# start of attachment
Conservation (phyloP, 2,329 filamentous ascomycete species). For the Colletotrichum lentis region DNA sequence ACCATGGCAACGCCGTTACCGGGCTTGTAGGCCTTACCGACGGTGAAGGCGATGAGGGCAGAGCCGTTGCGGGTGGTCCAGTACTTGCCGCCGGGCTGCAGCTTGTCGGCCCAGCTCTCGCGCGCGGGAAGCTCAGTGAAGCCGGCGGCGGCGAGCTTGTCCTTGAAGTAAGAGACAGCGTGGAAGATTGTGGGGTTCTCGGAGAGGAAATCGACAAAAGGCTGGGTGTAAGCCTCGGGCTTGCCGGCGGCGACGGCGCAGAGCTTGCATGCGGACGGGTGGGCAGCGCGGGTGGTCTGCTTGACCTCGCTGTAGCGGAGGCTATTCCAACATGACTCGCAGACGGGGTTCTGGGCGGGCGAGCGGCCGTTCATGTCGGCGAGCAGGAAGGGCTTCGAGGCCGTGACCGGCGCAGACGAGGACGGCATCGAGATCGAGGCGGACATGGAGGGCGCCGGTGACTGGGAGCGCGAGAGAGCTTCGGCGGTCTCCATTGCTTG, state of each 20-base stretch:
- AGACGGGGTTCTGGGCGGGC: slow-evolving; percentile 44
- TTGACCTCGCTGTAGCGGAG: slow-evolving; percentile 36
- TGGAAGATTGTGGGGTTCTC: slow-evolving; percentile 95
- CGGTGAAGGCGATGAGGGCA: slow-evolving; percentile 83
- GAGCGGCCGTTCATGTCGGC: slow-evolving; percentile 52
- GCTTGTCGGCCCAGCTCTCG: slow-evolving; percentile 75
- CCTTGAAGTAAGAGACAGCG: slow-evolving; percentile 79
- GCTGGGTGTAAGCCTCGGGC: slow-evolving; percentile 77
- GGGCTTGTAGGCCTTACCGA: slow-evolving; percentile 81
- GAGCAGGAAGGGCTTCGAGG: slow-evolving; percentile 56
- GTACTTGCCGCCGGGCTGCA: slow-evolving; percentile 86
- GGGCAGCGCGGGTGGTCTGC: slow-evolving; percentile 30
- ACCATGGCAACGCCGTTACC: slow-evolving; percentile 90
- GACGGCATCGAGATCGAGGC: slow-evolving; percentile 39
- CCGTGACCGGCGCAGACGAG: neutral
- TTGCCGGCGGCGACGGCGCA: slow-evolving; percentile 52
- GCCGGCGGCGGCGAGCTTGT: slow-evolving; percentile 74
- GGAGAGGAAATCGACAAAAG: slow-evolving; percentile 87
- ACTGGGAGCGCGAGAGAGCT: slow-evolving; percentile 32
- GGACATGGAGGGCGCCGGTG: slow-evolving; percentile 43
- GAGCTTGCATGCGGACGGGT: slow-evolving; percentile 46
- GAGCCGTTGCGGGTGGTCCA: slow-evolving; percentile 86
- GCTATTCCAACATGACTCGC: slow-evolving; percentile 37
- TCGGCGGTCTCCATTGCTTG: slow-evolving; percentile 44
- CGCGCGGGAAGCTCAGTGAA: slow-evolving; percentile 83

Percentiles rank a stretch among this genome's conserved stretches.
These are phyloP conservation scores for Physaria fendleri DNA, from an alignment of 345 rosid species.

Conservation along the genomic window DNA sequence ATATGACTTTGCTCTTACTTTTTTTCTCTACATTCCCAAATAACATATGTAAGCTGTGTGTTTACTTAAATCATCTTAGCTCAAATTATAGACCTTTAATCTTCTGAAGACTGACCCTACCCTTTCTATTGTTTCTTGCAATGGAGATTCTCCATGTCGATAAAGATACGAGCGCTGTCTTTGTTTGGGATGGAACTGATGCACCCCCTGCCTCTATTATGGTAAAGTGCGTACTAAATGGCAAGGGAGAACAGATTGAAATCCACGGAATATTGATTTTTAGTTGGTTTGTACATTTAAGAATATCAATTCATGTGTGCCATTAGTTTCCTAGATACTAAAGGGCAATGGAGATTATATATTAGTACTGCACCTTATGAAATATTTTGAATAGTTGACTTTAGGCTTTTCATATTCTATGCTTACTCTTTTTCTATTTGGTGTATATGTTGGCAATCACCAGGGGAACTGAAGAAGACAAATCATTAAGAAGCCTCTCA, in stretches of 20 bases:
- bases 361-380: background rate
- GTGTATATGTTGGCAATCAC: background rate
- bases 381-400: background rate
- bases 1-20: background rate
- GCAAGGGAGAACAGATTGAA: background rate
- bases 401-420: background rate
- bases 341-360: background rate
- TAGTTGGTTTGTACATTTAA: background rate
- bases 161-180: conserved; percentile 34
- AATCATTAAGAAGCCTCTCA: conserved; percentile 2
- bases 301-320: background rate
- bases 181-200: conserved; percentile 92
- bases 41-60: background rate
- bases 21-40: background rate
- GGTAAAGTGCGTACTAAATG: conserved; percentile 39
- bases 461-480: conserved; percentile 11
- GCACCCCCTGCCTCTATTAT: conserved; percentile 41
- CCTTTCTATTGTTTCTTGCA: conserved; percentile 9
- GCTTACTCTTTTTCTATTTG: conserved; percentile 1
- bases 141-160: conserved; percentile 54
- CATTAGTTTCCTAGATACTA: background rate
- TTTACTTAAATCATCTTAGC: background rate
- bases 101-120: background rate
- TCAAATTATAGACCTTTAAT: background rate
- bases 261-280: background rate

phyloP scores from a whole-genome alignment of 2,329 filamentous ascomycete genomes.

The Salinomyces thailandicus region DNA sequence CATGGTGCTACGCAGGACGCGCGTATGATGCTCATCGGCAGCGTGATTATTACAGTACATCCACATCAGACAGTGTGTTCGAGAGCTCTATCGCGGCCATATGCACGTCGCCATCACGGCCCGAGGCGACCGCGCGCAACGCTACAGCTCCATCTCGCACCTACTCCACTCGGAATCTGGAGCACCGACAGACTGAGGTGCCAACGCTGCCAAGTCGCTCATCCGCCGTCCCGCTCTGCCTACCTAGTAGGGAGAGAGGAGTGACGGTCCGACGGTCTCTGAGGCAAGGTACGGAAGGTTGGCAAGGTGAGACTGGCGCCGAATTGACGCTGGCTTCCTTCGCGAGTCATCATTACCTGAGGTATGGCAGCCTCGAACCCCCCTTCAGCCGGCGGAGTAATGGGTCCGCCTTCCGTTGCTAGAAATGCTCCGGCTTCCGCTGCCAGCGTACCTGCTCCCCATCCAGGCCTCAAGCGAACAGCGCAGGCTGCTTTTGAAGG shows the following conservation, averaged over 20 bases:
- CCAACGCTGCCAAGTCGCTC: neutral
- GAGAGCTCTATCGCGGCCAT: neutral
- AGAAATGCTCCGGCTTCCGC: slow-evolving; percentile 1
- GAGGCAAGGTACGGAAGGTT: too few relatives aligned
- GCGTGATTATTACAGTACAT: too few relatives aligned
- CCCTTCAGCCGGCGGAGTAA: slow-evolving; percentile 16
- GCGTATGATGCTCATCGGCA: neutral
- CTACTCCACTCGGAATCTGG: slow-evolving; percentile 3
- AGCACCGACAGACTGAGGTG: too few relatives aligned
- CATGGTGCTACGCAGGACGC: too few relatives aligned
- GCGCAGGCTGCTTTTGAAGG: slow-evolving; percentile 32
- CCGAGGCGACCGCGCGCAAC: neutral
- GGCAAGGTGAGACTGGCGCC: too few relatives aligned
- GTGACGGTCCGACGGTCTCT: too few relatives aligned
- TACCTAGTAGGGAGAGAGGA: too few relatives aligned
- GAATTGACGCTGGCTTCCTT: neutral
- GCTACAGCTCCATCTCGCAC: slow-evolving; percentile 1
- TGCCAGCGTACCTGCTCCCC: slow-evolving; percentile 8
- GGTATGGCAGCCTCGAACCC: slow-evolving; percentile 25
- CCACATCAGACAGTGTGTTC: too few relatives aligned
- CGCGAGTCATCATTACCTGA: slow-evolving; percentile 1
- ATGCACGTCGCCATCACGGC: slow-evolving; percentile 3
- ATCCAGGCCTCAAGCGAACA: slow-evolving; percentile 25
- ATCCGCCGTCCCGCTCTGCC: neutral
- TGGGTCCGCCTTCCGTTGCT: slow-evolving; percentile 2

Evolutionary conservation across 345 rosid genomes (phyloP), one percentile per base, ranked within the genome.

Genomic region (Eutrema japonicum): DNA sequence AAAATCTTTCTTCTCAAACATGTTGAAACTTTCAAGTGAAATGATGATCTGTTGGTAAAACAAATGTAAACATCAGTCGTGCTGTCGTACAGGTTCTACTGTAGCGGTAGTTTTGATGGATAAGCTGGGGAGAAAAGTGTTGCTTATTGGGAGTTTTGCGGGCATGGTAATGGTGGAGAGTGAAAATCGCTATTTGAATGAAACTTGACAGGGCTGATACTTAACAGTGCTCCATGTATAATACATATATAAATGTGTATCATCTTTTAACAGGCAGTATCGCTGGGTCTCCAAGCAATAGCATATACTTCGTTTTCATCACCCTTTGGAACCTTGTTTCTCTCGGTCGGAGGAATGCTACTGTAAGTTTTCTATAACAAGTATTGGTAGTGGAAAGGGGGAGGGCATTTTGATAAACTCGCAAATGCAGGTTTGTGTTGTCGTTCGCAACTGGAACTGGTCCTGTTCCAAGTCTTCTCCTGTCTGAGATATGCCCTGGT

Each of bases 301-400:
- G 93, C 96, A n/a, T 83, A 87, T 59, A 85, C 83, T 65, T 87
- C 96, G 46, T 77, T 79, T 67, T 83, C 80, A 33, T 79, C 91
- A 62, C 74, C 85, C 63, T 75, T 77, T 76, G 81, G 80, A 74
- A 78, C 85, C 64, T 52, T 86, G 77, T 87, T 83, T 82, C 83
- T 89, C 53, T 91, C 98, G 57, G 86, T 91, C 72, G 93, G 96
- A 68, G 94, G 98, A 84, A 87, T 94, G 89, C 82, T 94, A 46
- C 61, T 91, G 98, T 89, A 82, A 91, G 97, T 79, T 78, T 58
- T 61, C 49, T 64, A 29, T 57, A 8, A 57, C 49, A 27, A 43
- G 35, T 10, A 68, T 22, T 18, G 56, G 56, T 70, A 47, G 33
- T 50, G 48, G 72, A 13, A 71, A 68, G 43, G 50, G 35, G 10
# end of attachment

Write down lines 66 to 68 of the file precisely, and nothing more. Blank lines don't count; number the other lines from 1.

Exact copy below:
- CATGGTGCTACGCAGGACGC: too few relatives aligned
- GCGCAGGCTGCTTTTGAAGG: slow-evolving; percentile 32
- CCGAGGCGACCGCGCGCAAC: neutral